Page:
Recognising the margin of net gain, the Biodiversity Report (Section 2.13) states that TVERC will be funded to monitor the condition of the habitats on site and regularly report back to the body responsible for management and the local planning authority (LPA) to ensure that the site delivers the agreed level of biodiversity net gain. Any identified shortfalls in the number of units being delivered on site would need to be offset by contributions. The TVERC funding and monitoring and offsetting contributions (if required) will need to be secured in the S106 agreement and linked back in conditions to the relevant Landscape Environmental Management Plan, and a Green Infrastructure parameter plan (or document of similar purpose) to ensure that the amount of habitat creation shown in the supporting Biodiversity Impact Assessment Report is delivered.




As Policy ENV3 does not state a % requirement for net gain, any net gain is policy compliant. Officers advise that it would not be reasonable to refuse this application on the basis that the % net gain is not high enough. The Environment Act has received Royal Assent but there is a period of 2 years post assent for requirements to take effect. As such, the requirement of 10% net gain is not yet in force. Subject to the recommended conditions and the S106 obligations, as highlighted above, the development is considered to comply with Policies ENV2 and ENV3 and the NPPF.




Landscape and Trees




In relation to the landscape character, the site itself is within the Flat Open Farmland

Character Type, whilst the Open Rolling Downs are situated to the east

beyond Hadden Golf Course. These rolling downs are within the North Wessex AONB. The setting of the AONB is a material consideration and no objection is raised subject to landscape mitigation within the site and along the proposed road (NPR3). It will be important to secure street trees including those with substantial canopies amongst the built form, to meet landscape and climate change objectives. The government has recently promoted tree lined streets in the updated NPPF.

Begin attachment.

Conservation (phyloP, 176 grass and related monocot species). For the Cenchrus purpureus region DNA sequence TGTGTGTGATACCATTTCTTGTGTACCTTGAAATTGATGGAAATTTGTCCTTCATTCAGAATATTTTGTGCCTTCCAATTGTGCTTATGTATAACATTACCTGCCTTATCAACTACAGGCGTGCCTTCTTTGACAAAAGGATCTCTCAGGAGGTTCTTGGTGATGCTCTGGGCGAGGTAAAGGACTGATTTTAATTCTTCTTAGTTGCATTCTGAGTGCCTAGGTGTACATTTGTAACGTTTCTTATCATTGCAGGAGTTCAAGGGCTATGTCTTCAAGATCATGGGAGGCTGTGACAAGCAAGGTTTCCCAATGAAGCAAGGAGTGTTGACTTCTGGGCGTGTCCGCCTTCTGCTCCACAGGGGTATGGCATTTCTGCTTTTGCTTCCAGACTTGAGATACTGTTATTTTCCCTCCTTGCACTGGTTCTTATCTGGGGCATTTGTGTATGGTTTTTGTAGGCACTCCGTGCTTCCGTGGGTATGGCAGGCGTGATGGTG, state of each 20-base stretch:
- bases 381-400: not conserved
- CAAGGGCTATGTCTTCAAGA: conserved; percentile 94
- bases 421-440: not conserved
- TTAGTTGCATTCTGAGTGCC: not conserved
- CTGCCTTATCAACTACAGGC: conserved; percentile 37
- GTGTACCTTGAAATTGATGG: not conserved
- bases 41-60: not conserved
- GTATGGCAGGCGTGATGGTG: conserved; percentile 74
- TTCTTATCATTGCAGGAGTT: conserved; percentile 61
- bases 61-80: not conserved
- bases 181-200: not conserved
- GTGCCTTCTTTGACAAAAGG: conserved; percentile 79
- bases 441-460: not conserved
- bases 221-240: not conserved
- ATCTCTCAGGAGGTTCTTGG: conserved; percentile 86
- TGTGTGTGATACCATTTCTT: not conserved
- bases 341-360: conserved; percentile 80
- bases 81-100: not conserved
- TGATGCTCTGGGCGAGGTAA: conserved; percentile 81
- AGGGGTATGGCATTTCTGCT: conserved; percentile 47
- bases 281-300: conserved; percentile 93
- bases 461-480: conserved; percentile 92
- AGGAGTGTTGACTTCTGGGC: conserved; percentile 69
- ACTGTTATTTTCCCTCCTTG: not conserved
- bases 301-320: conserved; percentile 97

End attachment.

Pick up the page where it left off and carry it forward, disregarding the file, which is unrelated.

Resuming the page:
It is noted that the biodiversity offsetting plans indicate wildflower grass in areas which are not practical, for example in play areas and small greens within the housing areas. The wildflower proposals could be redistributed to the same extent to more appropriate areas such as alongside hedgerows and the retain ditch. There are also potential conflicts between proposed woodland and orchard planting and the overhead electricity lines. These matters can be overcome by detailed proposals for landscaping and biodiversity sought by conditions.  The development will provide open space in accordance with the policy requirements, the details of the open space and other facilities are discussed under Infrastructure in paras 7.11 – 7.14 below.